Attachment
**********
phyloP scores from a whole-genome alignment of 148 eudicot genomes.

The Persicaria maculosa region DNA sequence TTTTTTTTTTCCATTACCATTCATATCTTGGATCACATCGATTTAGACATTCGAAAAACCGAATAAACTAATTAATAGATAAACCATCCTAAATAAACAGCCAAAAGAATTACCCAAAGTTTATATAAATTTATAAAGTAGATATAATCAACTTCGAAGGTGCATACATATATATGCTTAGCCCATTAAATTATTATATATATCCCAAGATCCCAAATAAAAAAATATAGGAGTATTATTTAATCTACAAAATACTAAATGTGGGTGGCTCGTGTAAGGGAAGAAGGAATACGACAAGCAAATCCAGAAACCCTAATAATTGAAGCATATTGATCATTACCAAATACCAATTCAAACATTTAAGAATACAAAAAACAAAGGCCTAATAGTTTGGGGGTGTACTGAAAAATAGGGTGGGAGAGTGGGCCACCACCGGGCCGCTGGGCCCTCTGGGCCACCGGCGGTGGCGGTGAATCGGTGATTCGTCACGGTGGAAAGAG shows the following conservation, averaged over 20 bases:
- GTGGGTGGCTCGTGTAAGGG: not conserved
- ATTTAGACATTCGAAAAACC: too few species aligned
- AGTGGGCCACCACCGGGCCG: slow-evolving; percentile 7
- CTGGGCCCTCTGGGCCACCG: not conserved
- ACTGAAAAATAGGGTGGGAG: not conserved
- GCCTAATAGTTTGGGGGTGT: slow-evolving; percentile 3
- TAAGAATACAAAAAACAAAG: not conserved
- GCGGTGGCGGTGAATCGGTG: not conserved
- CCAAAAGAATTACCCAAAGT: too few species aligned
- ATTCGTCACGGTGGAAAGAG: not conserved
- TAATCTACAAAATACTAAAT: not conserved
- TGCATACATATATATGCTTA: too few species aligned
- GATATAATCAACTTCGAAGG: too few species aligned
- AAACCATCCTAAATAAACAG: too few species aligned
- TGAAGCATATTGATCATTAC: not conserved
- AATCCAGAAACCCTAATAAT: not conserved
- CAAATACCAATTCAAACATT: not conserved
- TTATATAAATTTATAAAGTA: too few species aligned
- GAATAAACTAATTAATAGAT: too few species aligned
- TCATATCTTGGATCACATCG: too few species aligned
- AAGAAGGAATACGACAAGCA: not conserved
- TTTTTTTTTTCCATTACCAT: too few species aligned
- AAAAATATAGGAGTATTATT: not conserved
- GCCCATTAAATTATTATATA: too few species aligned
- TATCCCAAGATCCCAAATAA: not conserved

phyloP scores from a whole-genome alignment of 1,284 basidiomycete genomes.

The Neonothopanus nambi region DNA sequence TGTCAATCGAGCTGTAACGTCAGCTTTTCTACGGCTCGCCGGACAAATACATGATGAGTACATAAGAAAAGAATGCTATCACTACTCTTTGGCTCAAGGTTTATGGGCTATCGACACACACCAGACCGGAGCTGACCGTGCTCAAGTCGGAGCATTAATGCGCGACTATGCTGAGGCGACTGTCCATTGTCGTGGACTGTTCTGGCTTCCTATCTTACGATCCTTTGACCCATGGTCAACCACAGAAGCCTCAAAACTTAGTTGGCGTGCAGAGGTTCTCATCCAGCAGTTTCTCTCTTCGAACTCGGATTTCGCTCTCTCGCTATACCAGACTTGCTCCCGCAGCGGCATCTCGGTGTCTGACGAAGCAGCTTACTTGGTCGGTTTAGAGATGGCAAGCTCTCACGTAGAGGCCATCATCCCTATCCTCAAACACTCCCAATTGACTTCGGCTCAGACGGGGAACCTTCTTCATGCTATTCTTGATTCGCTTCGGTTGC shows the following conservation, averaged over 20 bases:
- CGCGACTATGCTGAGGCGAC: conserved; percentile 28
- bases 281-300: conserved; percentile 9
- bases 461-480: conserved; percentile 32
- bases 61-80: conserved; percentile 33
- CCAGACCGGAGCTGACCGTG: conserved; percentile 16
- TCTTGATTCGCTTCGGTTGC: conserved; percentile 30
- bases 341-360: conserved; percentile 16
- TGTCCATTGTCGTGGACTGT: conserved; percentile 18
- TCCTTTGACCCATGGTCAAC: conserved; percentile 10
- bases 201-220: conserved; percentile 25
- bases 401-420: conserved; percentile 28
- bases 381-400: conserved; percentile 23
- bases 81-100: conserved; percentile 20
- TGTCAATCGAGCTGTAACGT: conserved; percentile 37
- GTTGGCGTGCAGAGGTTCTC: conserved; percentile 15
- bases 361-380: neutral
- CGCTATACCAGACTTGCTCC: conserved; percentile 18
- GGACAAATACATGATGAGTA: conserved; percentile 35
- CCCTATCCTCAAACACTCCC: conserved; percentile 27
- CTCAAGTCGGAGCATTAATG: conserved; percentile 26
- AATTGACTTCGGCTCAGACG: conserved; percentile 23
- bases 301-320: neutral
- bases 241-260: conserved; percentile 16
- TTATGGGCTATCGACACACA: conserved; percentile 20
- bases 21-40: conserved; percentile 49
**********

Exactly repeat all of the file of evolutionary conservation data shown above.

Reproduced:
phyloP scores from a whole-genome alignment of 148 eudicot genomes.

The Persicaria maculosa region DNA sequence TTTTTTTTTTCCATTACCATTCATATCTTGGATCACATCGATTTAGACATTCGAAAAACCGAATAAACTAATTAATAGATAAACCATCCTAAATAAACAGCCAAAAGAATTACCCAAAGTTTATATAAATTTATAAAGTAGATATAATCAACTTCGAAGGTGCATACATATATATGCTTAGCCCATTAAATTATTATATATATCCCAAGATCCCAAATAAAAAAATATAGGAGTATTATTTAATCTACAAAATACTAAATGTGGGTGGCTCGTGTAAGGGAAGAAGGAATACGACAAGCAAATCCAGAAACCCTAATAATTGAAGCATATTGATCATTACCAAATACCAATTCAAACATTTAAGAATACAAAAAACAAAGGCCTAATAGTTTGGGGGTGTACTGAAAAATAGGGTGGGAGAGTGGGCCACCACCGGGCCGCTGGGCCCTCTGGGCCACCGGCGGTGGCGGTGAATCGGTGATTCGTCACGGTGGAAAGAG shows the following conservation, averaged over 20 bases:
- GTGGGTGGCTCGTGTAAGGG: not conserved
- ATTTAGACATTCGAAAAACC: too few species aligned
- AGTGGGCCACCACCGGGCCG: slow-evolving; percentile 7
- CTGGGCCCTCTGGGCCACCG: not conserved
- ACTGAAAAATAGGGTGGGAG: not conserved
- GCCTAATAGTTTGGGGGTGT: slow-evolving; percentile 3
- TAAGAATACAAAAAACAAAG: not conserved
- GCGGTGGCGGTGAATCGGTG: not conserved
- CCAAAAGAATTACCCAAAGT: too few species aligned
- ATTCGTCACGGTGGAAAGAG: not conserved
- TAATCTACAAAATACTAAAT: not conserved
- TGCATACATATATATGCTTA: too few species aligned
- GATATAATCAACTTCGAAGG: too few species aligned
- AAACCATCCTAAATAAACAG: too few species aligned
- TGAAGCATATTGATCATTAC: not conserved
- AATCCAGAAACCCTAATAAT: not conserved
- CAAATACCAATTCAAACATT: not conserved
- TTATATAAATTTATAAAGTA: too few species aligned
- GAATAAACTAATTAATAGAT: too few species aligned
- TCATATCTTGGATCACATCG: too few species aligned
- AAGAAGGAATACGACAAGCA: not conserved
- TTTTTTTTTTCCATTACCAT: too few species aligned
- AAAAATATAGGAGTATTATT: not conserved
- GCCCATTAAATTATTATATA: too few species aligned
- TATCCCAAGATCCCAAATAA: not conserved

phyloP scores from a whole-genome alignment of 1,284 basidiomycete genomes.

The Neonothopanus nambi region DNA sequence TGTCAATCGAGCTGTAACGTCAGCTTTTCTACGGCTCGCCGGACAAATACATGATGAGTACATAAGAAAAGAATGCTATCACTACTCTTTGGCTCAAGGTTTATGGGCTATCGACACACACCAGACCGGAGCTGACCGTGCTCAAGTCGGAGCATTAATGCGCGACTATGCTGAGGCGACTGTCCATTGTCGTGGACTGTTCTGGCTTCCTATCTTACGATCCTTTGACCCATGGTCAACCACAGAAGCCTCAAAACTTAGTTGGCGTGCAGAGGTTCTCATCCAGCAGTTTCTCTCTTCGAACTCGGATTTCGCTCTCTCGCTATACCAGACTTGCTCCCGCAGCGGCATCTCGGTGTCTGACGAAGCAGCTTACTTGGTCGGTTTAGAGATGGCAAGCTCTCACGTAGAGGCCATCATCCCTATCCTCAAACACTCCCAATTGACTTCGGCTCAGACGGGGAACCTTCTTCATGCTATTCTTGATTCGCTTCGGTTGC shows the following conservation, averaged over 20 bases:
- CGCGACTATGCTGAGGCGAC: conserved; percentile 28
- bases 281-300: conserved; percentile 9
- bases 461-480: conserved; percentile 32
- bases 61-80: conserved; percentile 33
- CCAGACCGGAGCTGACCGTG: conserved; percentile 16
- TCTTGATTCGCTTCGGTTGC: conserved; percentile 30
- bases 341-360: conserved; percentile 16
- TGTCCATTGTCGTGGACTGT: conserved; percentile 18
- TCCTTTGACCCATGGTCAAC: conserved; percentile 10
- bases 201-220: conserved; percentile 25
- bases 401-420: conserved; percentile 28
- bases 381-400: conserved; percentile 23
- bases 81-100: conserved; percentile 20
- TGTCAATCGAGCTGTAACGT: conserved; percentile 37
- GTTGGCGTGCAGAGGTTCTC: conserved; percentile 15
- bases 361-380: neutral
- CGCTATACCAGACTTGCTCC: conserved; percentile 18
- GGACAAATACATGATGAGTA: conserved; percentile 35
- CCCTATCCTCAAACACTCCC: conserved; percentile 27
- CTCAAGTCGGAGCATTAATG: conserved; percentile 26
- AATTGACTTCGGCTCAGACG: conserved; percentile 23
- bases 301-320: neutral
- bases 241-260: conserved; percentile 16
- TTATGGGCTATCGACACACA: conserved; percentile 20
- bases 21-40: conserved; percentile 49